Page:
New Faces, New Thinking in Trump’s Cabinet of Advisers

Donald Trump made no bones about his bold plan to get rid of the stagnant thinking in Washington by getting rid of the career bureaucrats who seem to get recycled with each successive administration.

“We have to break the cycle of corruption, and we have to give new voices to change,” Trump said in October. “It is indeed time to drain the swamp in Washington.”

And yet liberals are still somehow surprised by Donald Trump’s cabinet selections, labeling them a “team of novices,” who seem as keen to dismantle the agencies they represent as run them.

That, as they say, is the point.

Obama assembled a team of life-long government employees and career academics who all proved to be excellent at thinking about the problem and coming up with unworkable solutions. Trump, on the other hand, is building a cabinet full of people who have spent their career in the private sector actually solving real-world problems because there were jobs and money on the line. An informal review of Obama’s Cabinet-level appointees shows they had an average of 17 years of experience in academia or government while Trump’s pick had an average of just 6.8 years (which, coincidentally, is a smudge below Reagan’s 6.9 year average).

As Kayleigh McEnany writes for The Hill:

Unlike the Obama Cabinet, the Trump Cabinet is not comprised of do-nothing bureaucrats, who worked their way up the twisted, scheme-ridden Washington ladder; rather, they are doers, achievers, and leaders, who have attained the heights of greatness in their particular fields.

They will bring real change to Washington because they are change, change from the Washington way that we have not seen since the 1980s.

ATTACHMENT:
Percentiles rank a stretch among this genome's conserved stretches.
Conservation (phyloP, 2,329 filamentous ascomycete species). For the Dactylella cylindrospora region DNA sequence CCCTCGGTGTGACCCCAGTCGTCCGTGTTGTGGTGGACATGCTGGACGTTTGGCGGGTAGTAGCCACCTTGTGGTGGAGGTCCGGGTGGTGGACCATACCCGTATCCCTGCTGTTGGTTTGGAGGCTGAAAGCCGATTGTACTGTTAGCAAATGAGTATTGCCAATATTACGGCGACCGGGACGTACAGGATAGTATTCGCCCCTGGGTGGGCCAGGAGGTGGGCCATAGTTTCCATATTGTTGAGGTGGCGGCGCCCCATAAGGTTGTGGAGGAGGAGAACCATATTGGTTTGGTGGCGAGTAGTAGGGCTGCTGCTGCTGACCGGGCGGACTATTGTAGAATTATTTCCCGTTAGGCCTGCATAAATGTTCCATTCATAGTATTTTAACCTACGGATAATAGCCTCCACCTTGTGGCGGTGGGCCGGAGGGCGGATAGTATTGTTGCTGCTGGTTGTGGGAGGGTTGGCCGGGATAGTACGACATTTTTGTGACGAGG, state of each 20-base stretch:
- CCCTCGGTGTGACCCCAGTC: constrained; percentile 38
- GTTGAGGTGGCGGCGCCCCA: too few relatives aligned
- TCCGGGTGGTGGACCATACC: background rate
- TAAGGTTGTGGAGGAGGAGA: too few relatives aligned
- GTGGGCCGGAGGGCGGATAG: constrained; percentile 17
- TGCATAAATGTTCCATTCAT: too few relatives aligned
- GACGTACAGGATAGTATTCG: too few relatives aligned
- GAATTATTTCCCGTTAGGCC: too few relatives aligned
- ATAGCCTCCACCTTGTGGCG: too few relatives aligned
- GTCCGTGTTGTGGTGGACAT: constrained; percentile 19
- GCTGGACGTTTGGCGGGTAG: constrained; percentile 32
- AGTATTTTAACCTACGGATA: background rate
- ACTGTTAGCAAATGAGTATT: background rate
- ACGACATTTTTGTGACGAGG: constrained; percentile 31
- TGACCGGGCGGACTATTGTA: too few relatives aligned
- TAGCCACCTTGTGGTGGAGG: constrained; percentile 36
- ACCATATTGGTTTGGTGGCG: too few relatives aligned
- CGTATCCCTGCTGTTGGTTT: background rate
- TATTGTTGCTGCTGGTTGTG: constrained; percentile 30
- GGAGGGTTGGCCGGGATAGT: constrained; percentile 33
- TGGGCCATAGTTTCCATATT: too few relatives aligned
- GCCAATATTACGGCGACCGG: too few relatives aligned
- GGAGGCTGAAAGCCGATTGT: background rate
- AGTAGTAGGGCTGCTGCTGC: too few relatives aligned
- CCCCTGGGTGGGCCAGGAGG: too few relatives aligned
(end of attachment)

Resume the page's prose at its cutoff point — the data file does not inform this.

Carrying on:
Far from being imbeciles, as the left would have you believe, Trump has assembled a Cabinet of the nation’s best. This, of course, is unpalatable to the Washington elite, who only find worth in a long list of public sector titles.

And on their way to achieving great heights, this Cabinet has had to do battle with government’s overreaches. They know the “twisted, scheme-ridden bureaucracy” because they’ve seen how it slows down businesses rather than viewed it as the mechanism to succeed.

Rep. Tom Price, Trump’s pick to run Health and Human Services opposes Obamacare and demanded a rollback of its regulatory provisions because, as a retired orthopedic surgeon, he knows the negative impact it has had on the ability to deliver quality medicine. He’s also introduced multiple market-centric plans to replace the Affordable Care Act.

Oklahoma Attorney General Scott Pruitt will take the help of the Environmental Protection Agency in no small part because he’s been a key legal opponent of the agency’s expanding power independent of any Congressional mandate. As a self-described “leading advocate against the EPA’s activist agenda,” he’ll push Congress to be more prescriptive with their environmental goals, but allow the agency to go no further that the law specifically allows.

“What the Affordable Care Act was to health care, what Dodd-Frank was to the banking and finance system, the Clean Power Plan is to our power grid and energy in this country,” Pruitt said recently.

Labor Secretary-designee Andrew Puzder, CEO of CKE Restaurants (Carl’s Jr. and Hardee’s), is known for turning a once-flailing enterprise into a revenue-generating machine.

“One can only wonder when the advocates of progressive economics will realize that, despite their best efforts, you cannot regulate your way to economic prosperity,” he wrote in Forbes.

And Rex Tillerson, the newly appointed Secretary of State, began as an engineer at Exxon and steadily worked his way up to CEO. His experience dealing with foreign nations is not based on diplomacy, but instead one of hammering out business deals, a refreshing change of pace from the members of Congress who have recently staffed the post.

“I have to say it’s really quite shocking,” Neera Tanden, president of the left-leaning Center for American Progress told NPR. “It’s unusual to have picks who do not believe in the department itself and the mission of the department.”

But for those who have been paying attention it shouldn’t come as a shock at all. These are some of the nation’s most successful people, each of whom has had the displeasure of dealing with bureaucrats run amok in power-hungry agencies.

Something had to be done. The swamp had to be drained. The direction of the federal bureaucracy had to change. And Trump is doing it. Let’s not act surprised.